Updated: 7/31/2018


Review Topic
  • A 40-year-old woman presents to an urgent care clinic for multiple days of watery and bloody diarrhea and fever. She is currently homeless and has been staying at crowded homeless shelters. She also describes abdominal cramping throughout the day. On physical exam, she has sunken eyes, delayed skin turgor, and delayed capillary refill. Her abdomen is tender to palpation. A stool culture is sent and she is empirically started on antibiotics for the suspected disease.
  • Classification
    • Shigella spp.
      • a non-flagellated, non-lactose-fermenting gram - rod
      • oxidase - and does not produce H2S
      • produces endotoxin and Shiga toxin
    • transmission
      • fecal-oral transmission
    • organisms
      • S. dysenteriae (produces the most toxin)
      • S. flexneri
      • S. boydii
      • S. sonnei (most common in the United States and least severe)
  • Epidemiology
    • incidence
      • more common in developing countries
    • demographics
      • more common in children
    • risk factors
      • ingestion of contaminated or uncooked food/water
      • travel
      • poor hygiene
      • crowding
  • Pathogenesis
    • infects gastrointestinal track through invasion of Peyer patch M cells 
      • resistant to gastric acid
    • does not spread hematogenously
    • Shiga toxin (enterotoxin)
      • "A" subunit inactivates 60S ribosome 
        • kills intestinal cells by inhibiting protein synthesis
      • is neurotoxic, cytotoxic, and enterotoxic
      • produced by S. dysenteriae
  • Associated conditions
    • shigellosis (bacillary dysentery)
    • reactive arthritis
  • Prognosis
    • symptoms occur a few days after exposure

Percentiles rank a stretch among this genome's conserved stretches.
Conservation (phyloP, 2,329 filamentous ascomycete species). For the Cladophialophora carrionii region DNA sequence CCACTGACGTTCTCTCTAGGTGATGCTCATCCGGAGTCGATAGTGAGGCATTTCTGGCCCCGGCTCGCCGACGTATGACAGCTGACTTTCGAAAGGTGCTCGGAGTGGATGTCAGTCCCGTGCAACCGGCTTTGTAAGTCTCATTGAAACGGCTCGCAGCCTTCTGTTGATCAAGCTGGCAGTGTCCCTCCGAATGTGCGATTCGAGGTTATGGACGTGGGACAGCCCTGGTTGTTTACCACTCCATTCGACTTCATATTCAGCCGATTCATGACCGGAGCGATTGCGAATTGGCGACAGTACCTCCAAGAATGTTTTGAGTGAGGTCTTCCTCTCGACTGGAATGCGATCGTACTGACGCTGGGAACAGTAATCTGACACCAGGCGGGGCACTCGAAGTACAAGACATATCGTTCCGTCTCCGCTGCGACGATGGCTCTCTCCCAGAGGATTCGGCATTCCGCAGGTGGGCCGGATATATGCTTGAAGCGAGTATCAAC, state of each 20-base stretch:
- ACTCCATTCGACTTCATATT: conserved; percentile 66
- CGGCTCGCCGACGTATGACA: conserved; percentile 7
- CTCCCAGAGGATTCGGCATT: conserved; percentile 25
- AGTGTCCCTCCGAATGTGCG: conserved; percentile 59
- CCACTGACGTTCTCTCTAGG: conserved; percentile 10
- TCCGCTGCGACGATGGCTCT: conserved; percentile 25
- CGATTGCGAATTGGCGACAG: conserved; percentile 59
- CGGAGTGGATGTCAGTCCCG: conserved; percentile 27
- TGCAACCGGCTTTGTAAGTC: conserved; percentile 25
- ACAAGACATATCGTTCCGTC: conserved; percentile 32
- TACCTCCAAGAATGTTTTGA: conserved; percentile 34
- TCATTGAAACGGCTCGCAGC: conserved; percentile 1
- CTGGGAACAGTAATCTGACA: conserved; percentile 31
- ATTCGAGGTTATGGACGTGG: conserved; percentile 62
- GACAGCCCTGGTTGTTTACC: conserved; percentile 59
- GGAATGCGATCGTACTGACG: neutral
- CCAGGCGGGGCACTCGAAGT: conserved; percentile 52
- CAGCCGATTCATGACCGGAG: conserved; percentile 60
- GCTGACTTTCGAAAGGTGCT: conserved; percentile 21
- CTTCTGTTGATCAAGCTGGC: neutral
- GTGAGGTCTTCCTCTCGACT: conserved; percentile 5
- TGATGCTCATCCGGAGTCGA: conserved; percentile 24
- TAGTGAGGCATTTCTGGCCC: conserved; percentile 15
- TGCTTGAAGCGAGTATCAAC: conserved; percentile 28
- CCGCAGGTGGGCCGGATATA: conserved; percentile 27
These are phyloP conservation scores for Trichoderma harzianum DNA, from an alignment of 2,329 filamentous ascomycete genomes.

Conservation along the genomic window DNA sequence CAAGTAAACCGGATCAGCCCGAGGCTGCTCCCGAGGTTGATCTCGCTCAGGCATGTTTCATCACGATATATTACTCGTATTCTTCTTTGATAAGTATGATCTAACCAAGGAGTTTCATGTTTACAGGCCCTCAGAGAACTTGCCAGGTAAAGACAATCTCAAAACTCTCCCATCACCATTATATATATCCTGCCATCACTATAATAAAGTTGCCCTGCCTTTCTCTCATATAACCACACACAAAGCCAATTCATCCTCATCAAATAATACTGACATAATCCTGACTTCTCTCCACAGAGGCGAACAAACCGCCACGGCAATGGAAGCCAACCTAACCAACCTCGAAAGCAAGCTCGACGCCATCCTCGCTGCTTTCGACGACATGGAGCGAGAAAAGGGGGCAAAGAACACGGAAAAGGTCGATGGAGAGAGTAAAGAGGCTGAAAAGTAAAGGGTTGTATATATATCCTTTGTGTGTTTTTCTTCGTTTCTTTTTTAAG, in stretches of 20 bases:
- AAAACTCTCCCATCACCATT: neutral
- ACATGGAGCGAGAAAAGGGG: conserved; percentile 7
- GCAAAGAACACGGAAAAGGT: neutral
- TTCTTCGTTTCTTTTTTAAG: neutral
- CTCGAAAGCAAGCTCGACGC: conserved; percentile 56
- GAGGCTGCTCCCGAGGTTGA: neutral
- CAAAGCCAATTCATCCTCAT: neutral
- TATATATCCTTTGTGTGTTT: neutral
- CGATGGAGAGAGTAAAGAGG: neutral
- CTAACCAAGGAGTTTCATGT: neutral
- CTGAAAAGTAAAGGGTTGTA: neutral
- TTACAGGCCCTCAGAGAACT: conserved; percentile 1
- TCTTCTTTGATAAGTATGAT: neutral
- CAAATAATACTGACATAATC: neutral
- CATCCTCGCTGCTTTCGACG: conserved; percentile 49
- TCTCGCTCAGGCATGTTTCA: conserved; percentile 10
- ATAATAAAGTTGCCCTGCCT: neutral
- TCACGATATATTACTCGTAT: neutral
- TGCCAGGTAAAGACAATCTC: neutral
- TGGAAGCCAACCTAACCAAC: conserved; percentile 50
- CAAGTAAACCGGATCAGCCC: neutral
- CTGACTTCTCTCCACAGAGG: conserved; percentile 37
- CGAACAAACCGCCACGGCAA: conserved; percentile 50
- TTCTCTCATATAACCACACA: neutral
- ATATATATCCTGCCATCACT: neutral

• Symptoms
    • fatigue
    • malaise
    • anorexia
    • tenesmus
    • watery diarrhea precedes bloody diarrhea
      • bloody and mucoid stools
    • abdominal pain or cramping
  • Physical exam
    • fever
    • hyperactive bowel sounds
    • abdominal tenderness
    • signs of dehydration
  • Labs
    • stool culture
  • Making the diagnosis
    • based on clinical presentation and laboratory studies
  • Enteroin­vasive Escherichia coli (EIEC)
    • distinguishing factor
      • clinically very similar to shigellosis but typically less contagious and less severe
      • distinguish based on culture or polymerase chain reaction
  • Management approach
    • antibiotics will shorten duration of dysentery
    • choice of antibiotics ultimately depends on regional resistance patterns
    • anti-motility drugs should be avoided as they may worsen symptoms
  • Conservative
    • rehydration
      • indication
        • all patients
      • modalities
        • oral
        • intravenous
  • Medical
    • antibiotics
      • indication
        • severe cases
      • drugs
        • ciprofloxacin
        • ceftriaxone
        • trimethoprim-sulfamethoxazole (TMP-SMX)
    • zinc
      • indication
        • young children
      • outcomes
        • shortens duration of disease in children
        • also improves weight gain
  • Reactive arthritis (Reiter syndrome)
    • classic triad of conjunctivitis, urethritis, and arthritis
  • Febrile seizures

Please rate topic.

Average 5.0 of 4 Ratings

Thank you for rating! Please vote below and help us build the most advanced adaptive learning platform in medicine

The complexity of this topic is appropriate for?
How important is this topic for board examinations?
How important is this topic for clinical practice?
Topic COMMENTS (0)
Private Note